Show simple item record

dc.contributor.advisorFinlay, Graham
dc.contributor.authorRepetto, Elettra
dc.date.accessioned2017-09-08T10:59:39Z
dc.date.available2017-09-08T10:59:39Z
dc.date.issued2016-04
dc.identifier.otherhttp://dx.medra.org/10.7404/eiuc.ema.20142015.04
dc.identifier.urihttps://doi.org/20.500.11825/228
dc.descriptionSecond semester University: University College Dublin - National University of Irelanden_US
dc.description.abstractThe aim of this thesis is to analyse the concept of civil disobedience and to give a justification for it, to finally assess whether or not it is possible to claim that there is a duty to disobey. The initial focus will be on the definition of the concept of civil disobedience itself, to move then to the actors involved, from social movements, to non-governmental organisations, and power holders, and show how the nation-state is not the only entity that counts in the political sphere, nowadays. I will then question the idea of a non-violent civil disobedience, to include violence in the definition of it, maintaining however the difference between civil disobedience and revolution. Afterwards, I will consider the concept of responsibility and the reasons of the dissenters, before turning to Internet as the new space where new actors, such as Anonymous and the whistle-blowers, make a more pluralistic politics. So, I will justify civil disobedience on the basis of democracy as an inclusive system, and on the respect that the institutions should have for our moral agency. I will consequently derive from this the idea that dissenters should be punished in a more clement way than common criminals. Finally, I will conclude by arguing that, under certain circumstances, we might have a duty to disrespect the law. I will base this claim on the fact that, to be full individuals, we have to be political individuals, ready to act.en_US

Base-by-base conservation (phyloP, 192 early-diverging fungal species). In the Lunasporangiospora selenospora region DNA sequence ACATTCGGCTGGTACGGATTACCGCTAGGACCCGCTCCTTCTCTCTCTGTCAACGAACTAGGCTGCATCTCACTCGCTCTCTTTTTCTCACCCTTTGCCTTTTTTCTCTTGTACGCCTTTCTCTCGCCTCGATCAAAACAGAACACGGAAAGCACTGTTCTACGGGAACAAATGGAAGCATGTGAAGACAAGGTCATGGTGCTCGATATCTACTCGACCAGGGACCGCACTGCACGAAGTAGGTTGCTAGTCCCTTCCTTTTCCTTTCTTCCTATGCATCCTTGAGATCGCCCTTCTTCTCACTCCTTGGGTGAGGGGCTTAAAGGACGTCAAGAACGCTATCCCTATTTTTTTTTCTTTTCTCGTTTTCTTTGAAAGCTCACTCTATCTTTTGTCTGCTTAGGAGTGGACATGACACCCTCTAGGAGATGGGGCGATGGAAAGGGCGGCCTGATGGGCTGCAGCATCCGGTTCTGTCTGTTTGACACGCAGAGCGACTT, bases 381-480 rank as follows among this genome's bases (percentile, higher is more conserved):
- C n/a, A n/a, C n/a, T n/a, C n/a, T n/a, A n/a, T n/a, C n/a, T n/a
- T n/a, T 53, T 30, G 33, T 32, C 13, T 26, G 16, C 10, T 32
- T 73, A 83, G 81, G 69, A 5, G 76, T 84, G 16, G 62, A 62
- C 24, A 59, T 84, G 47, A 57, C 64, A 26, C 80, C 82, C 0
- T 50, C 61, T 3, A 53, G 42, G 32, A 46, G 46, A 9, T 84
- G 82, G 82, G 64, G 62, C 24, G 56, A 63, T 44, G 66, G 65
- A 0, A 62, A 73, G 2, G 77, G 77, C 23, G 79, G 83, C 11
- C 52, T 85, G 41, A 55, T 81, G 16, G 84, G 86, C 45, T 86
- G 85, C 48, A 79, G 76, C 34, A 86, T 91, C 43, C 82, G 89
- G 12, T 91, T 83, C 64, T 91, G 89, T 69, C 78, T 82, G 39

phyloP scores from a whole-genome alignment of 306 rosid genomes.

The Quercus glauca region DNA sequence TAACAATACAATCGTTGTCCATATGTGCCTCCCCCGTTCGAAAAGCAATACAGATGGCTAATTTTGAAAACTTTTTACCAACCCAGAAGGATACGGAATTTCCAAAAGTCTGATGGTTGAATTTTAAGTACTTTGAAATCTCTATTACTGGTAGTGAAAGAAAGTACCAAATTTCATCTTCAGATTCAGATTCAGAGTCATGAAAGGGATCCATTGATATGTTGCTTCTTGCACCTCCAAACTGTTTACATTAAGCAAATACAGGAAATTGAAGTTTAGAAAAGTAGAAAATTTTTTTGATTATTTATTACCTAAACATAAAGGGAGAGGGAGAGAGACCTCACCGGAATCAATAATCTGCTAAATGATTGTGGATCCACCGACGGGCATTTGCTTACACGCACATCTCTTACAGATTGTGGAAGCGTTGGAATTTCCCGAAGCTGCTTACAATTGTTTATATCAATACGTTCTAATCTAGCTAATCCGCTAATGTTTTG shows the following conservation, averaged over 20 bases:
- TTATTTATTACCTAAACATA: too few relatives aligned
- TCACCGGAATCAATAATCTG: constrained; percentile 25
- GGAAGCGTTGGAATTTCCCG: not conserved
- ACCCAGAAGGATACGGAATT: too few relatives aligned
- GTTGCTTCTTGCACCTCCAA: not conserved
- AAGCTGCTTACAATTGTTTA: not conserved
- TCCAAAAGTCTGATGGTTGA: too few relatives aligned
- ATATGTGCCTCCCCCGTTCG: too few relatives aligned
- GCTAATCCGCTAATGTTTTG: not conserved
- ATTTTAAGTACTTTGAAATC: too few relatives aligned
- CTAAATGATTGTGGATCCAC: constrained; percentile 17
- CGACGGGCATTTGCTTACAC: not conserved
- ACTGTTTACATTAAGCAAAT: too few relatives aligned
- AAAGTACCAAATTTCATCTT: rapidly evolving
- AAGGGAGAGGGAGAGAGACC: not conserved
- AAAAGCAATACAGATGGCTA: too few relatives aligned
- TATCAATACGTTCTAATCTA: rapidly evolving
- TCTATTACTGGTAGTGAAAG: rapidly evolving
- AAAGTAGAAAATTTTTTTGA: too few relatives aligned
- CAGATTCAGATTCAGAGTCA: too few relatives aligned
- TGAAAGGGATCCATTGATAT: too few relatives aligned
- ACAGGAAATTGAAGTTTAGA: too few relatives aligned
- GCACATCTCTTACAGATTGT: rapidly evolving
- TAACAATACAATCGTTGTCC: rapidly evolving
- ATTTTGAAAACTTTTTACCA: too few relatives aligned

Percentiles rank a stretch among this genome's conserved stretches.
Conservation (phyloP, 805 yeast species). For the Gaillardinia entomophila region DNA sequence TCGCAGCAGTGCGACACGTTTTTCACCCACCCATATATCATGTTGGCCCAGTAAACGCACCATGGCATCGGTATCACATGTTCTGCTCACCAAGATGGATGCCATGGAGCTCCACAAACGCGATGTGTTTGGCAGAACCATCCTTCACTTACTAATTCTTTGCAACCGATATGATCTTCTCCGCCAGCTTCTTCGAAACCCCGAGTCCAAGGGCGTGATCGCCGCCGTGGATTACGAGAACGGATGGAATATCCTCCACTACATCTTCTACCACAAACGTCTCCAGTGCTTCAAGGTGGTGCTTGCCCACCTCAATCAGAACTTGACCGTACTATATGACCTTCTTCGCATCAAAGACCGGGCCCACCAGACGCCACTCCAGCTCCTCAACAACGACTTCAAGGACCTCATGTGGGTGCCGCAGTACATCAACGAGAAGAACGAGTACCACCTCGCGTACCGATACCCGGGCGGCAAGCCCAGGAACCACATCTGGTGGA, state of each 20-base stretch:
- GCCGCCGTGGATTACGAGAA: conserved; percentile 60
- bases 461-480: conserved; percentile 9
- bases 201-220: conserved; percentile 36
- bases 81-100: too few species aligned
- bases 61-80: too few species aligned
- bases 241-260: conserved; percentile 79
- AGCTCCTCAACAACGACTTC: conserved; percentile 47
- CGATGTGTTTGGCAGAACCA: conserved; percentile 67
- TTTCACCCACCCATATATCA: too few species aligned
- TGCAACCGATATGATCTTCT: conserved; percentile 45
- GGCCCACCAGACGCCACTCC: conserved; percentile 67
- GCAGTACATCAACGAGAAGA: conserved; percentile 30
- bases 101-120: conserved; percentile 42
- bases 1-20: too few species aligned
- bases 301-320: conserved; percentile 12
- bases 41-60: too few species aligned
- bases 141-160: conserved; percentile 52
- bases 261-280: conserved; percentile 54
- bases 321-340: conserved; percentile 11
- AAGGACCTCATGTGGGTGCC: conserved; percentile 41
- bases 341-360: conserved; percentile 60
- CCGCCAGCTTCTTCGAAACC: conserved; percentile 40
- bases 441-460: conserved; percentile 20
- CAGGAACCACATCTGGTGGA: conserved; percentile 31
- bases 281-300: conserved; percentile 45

dc.language.isoenen_US
dc.publisherEIUCen_US
dc.relation.ispartofseriesEuropean Master’s Degree in Human Rights and Democratisation, EIUC. Awarded Theses 2014/2015;
dc.subjectcivil disobedienceen_US
dc.subjectinterneten_US
dc.subjectmediaen_US
dc.subjectsocial movementsen_US
dc.subjectNGOsen_US
dc.subjectsocial networksen_US
dc.subjectpoliticsen_US
dc.titleDuty to disobey? A perspective on the new civil disobedience, between international actors and digital mediaen_US
dc.typeThesisen_US


Files in this item

Thumbnail

This item appears in the following Collection(s)

Show simple item record